Top Republican's Part in 'Justice Sunday' Christian Telecast Criticized
Charisma News Service

U.S. Senate Majority Leader Bill Frist has no plans to withdraw from a telecast this weekend organized by a Christian group that portrays Democrats as "against people of faith" for blocking some of President Bush's judicial nominees. Top Democrats have complained that Frist, a Tennessee Republican and potential 2008 presidential contender, was improperly injecting religion into a high-stakes political fight with his participation in "Justice Sunday," scheduled for this Sunday, USA Today reported. Some of the nation's most influential evangelical leaders are participating in the "Justice Sunday" teleconference, including James Dobson, founder of Focus on the Family; Chuck Colson, founder of Prison Fellowship Ministries; and Al Mohler, president of the Southern Baptist Theological Seminary. The telecast may come just before a Senate showdown over Republican threats to change the rules to ban filibusters of judicial nominees. Democrats have used the procedural hurdles to block 10 of Bush's judicial nominees though helping confirm more than 200 others, USA Today reported. "Justice Sunday" also signals an escalation of the campaign for the rule change by Christian conservatives who see the current court battle as the climax of a 30-year culture war, a chance to reverse decades of legal decisions about abortion, religion in public life, gay rights and marriage, the Times noted. Frist has said Bush's nominees are qualified by the American Bar Association and are not extreme.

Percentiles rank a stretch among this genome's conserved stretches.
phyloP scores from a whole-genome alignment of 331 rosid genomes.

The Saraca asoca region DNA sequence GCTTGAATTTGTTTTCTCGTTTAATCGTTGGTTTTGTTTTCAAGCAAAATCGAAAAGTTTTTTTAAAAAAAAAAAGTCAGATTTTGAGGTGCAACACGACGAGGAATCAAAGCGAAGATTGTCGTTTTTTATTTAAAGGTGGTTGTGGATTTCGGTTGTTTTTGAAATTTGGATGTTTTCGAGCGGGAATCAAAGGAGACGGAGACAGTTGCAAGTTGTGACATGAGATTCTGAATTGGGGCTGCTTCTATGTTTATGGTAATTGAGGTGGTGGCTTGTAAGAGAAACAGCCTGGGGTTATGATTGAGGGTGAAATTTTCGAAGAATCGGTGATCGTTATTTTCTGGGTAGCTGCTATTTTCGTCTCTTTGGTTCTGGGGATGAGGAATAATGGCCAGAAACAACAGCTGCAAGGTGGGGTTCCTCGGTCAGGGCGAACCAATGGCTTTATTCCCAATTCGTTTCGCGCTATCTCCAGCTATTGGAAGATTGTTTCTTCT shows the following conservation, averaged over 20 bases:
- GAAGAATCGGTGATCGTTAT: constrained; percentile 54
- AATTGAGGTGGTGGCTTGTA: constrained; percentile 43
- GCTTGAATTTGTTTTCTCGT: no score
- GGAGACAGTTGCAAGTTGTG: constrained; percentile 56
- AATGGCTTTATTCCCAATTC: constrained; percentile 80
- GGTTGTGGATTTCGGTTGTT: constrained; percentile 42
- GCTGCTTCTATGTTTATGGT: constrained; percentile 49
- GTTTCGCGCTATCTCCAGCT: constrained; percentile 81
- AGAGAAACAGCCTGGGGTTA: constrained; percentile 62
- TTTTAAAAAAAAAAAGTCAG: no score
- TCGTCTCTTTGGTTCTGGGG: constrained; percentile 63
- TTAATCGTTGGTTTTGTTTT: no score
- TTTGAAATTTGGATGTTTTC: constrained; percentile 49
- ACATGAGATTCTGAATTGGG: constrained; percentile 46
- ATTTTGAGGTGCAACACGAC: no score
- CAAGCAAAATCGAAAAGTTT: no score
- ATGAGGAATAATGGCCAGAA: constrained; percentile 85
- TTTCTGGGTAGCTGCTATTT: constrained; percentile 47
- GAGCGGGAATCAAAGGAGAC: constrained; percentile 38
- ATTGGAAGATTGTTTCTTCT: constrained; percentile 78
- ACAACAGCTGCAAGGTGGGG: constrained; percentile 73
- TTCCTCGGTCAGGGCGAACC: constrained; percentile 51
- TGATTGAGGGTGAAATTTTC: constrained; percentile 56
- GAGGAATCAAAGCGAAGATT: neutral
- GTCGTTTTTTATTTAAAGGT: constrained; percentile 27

Charisma News Service

The family of a Pentecostal pastor kidnapped four months ago on the remote island of Buru still does not know whether he is dead or alive. On Dec. 3, Jokran Ratu was abducted and has not been seen since, Compass Direct reported. No ransom demand has been received and police have not apprehended the kidnappers. "We always ask the police whether they have made progress or found Mr. Jokran's body," said Henry Lolaen, a pastor from nearby Ambon island. Meanwhile, police are preparing for the April 25 anniversary of a Malukan separatist group. Last year, an illegal flag-raising ceremony led to violent clashes between Muslim and Christian communities in Ambon, with at least 20 casualties and scores of buildings burned to the ground, Compass reported. On March 31, a report issued by the United Nations Office of the Humanitarian Coordinator for Indonesia noted that sporadic violence had continued in the Malukus, and that tension between Christians and Muslims in Ambon, the provincial capital, remained high. Violence between Muslims and Christians in the Malukus first erupted in January 1999, partly as the result of a government resettlement policy. The Malukus were previously a majority-Christian region, but huge numbers of Muslim settlers changed the ratio and led to bitter land disputes and thousands of deaths. (www.charismanews.com)